Sure things tend to be at a premium when the best 40-odd players in England are chasing 31 World Cup vacancies, but this much is certain: Stuart Lancaster, the red rose coach, did not expect five uncapped outsiders to be scrapping for places at this late stage in the preparatory proceedings.
More remarkable still, the rookie quintet may even survive this evening’s cull and make it all the way to the home-and-away warm-up meetings with France.
The centres Henry Slade and Sam Burgess; the hookers Jamie George and Luke Cowan-Dickie; the flanker Calum Clark… each man has performed well enough in training, both at the team base in Surrey and at the high-altitude camp in Colorado, to justify his existence at this rarefied level of the sport.
And if it is hard to imagine that more than a couple of them will still be standing when Lancaster makes his third and final cut at the end of the month, it remains a remarkable collective effort.
While the coach took a good deal of pleasure in announcing that some “authoritative” accounts of his selectorial reasoning were published while he was on holiday in San Diego and had yet to meet with his fellow back-roomers, and was positively gleeful in stating that some of the “information” was as wrong as it was premature, he at no point suggested that Burgess, picked on rugby league reputation rather than rugby union proficiency, was in the slightest danger of making an early trip home.
It may well be that a season’s worth of evidence at Bath will count for nothing – that Burgess stays, while the West Country club’s first-choice inside centre, Kyle Eastmond, goes.
Slade’s ability to perform both centre roles, as well as being an outside-half by breeding, is of obvious interest, which begs the question as to why the Exeter youngster was not given a Test blooding before Christmas.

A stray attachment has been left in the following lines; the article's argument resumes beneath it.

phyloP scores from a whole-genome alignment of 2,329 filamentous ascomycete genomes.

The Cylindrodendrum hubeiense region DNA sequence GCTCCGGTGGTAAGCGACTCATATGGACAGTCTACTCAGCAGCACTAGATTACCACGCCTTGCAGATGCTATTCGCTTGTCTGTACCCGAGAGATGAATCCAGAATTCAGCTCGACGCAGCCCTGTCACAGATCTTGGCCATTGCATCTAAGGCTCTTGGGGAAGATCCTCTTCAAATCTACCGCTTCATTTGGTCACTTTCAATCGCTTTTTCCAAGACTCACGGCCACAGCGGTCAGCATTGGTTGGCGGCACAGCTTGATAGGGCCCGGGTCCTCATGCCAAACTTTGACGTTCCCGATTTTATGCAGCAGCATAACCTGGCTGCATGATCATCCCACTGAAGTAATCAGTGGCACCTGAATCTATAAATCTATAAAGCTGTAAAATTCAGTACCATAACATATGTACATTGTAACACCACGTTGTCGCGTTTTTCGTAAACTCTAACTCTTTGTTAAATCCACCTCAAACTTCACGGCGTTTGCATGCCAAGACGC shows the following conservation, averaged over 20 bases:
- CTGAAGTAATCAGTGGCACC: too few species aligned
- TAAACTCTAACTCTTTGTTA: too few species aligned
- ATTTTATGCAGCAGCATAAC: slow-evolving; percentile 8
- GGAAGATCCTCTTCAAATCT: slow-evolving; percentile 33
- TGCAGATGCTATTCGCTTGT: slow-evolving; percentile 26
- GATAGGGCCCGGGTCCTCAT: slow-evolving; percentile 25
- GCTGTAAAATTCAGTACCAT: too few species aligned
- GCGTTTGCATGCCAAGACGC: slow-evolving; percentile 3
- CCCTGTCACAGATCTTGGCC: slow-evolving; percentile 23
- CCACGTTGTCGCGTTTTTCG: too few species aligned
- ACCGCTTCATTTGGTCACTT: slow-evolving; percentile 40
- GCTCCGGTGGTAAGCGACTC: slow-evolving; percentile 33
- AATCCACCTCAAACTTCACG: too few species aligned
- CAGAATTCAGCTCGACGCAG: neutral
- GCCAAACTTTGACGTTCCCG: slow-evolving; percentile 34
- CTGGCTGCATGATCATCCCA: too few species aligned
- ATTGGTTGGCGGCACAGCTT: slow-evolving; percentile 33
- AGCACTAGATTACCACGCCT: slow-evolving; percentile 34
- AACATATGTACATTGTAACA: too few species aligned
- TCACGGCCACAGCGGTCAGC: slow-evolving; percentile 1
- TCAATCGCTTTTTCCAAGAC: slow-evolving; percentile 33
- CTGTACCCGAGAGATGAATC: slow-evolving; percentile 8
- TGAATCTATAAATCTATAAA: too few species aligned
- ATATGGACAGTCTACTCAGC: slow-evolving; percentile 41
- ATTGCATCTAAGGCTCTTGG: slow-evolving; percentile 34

“You can’t just throw people into decision-making positions and say ‘away you go’,” the boss asserted. On that basis, Burgess will be ready for an international debut at the next World Cup rather than this one.
Lancaster was on far firmer ground with his hookers. “We spent a lot of time investing in Dylan Hartley,” he said, referring to the errant Northampton captain whose rank indiscipline has made him persona non grata – just as it did ahead of the 2007 World Cup in France and the 2013 Lions series in Australia. In other words, the England hierarchy were depending on Hartley and his 60-plus caps and now find themselves up a gum tree.
It is already clear that Tom Youngs of Leicester will start the global tournament as the number one No 2, supported by Rob Webber of Bath. George, left out of the original party despite playing an entire season’s worth of eye-catching rugby with Saracens, and Cowan-Dickie, one of the many vibrant young talents at Exeter, are therefore scrapping over a single place.
Cowan-Dickie has been on Lancaster’s radar for a while, but George, by some distance the best line-out thrower in the squad, is the man with momentum.
As for Clark, it is a classic case of “close, but not close enough”. The Northampton back-rower has been around the squad from the start of Lancaster’s stewardship and is patently a favourite of the top brass, but he received a long ban just when he was pushing hardest for a first cap and has since watched Chris Robshaw, the England skipper, develop a reputation for physical indestructibility. He may stay in the mix for a while, but the final step appears to be too great.
If Lancaster boxes clever, he can avoid the really difficult cuts in the tight-forward department, where the props and locks are engaged in the mother and father of a battle for preferment. The coach has not even announced how many of the 46-man squad will be back home in time for the weekend, let alone identified the unlucky ones.
Whatever the truth of it, he will be working overtime next week ahead of the first warm-up game at Twickenham. Those who survive the cut will all have their virtues, but a worrying number of them will be deeply inexperienced.Reuse content